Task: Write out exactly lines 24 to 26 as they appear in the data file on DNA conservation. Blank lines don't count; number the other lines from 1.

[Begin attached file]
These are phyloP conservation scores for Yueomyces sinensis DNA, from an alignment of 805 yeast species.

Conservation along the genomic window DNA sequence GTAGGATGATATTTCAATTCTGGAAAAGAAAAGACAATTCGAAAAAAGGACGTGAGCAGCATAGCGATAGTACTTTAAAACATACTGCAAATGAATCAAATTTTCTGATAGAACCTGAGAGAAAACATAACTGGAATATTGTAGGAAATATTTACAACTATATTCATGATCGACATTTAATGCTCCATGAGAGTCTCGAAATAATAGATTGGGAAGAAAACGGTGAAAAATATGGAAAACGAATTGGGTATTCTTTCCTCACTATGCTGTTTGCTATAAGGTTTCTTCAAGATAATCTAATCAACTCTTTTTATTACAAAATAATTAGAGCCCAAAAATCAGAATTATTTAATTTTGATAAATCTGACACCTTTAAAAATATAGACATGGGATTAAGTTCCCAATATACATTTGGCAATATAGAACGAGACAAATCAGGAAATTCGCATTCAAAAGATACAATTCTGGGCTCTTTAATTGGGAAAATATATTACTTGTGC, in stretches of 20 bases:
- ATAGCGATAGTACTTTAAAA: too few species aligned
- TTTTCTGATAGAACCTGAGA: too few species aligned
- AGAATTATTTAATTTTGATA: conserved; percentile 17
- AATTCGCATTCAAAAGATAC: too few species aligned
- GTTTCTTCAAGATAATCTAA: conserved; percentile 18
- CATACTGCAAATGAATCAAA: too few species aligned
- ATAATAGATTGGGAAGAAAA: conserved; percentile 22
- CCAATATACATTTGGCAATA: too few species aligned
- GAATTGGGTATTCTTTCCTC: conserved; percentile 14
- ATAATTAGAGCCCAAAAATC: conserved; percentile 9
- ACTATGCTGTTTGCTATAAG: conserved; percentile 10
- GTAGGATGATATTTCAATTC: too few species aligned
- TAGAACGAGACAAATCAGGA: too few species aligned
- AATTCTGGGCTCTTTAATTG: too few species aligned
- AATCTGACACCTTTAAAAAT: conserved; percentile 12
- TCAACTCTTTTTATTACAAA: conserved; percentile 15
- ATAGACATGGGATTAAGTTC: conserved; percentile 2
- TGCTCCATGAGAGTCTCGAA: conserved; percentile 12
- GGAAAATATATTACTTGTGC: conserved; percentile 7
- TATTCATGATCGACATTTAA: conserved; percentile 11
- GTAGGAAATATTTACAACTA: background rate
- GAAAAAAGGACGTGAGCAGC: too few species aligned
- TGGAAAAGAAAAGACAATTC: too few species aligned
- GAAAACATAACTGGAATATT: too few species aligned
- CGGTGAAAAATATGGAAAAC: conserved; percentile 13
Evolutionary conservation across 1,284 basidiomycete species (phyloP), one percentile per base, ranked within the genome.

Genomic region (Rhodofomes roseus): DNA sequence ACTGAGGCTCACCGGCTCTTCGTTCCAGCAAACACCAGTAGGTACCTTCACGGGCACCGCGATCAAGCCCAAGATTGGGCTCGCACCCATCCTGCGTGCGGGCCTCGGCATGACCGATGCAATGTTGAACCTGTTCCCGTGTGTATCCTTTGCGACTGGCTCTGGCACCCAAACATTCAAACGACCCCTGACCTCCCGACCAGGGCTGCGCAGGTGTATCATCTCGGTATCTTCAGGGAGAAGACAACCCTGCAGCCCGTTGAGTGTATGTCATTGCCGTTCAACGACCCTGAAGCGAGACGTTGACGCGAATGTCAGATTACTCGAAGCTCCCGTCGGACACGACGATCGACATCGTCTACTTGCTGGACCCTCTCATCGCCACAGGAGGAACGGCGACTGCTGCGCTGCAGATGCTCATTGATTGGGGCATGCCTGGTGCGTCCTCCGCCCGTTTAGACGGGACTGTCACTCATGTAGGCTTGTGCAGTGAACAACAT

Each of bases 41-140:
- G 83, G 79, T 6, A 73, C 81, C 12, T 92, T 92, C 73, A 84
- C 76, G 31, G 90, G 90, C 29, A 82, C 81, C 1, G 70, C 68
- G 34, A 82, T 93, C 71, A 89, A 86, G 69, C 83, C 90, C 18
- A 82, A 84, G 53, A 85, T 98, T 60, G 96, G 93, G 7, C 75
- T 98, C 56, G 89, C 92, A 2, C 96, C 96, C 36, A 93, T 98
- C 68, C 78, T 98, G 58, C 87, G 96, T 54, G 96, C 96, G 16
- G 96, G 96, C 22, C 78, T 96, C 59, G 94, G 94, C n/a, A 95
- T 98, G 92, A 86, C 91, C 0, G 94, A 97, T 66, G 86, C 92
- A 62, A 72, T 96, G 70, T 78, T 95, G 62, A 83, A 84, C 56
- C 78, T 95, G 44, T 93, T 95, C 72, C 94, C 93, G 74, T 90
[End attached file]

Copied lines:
- GAAAAAAGGACGTGAGCAGC: too few species aligned
- TGGAAAAGAAAAGACAATTC: too few species aligned
- GAAAACATAACTGGAATATT: too few species aligned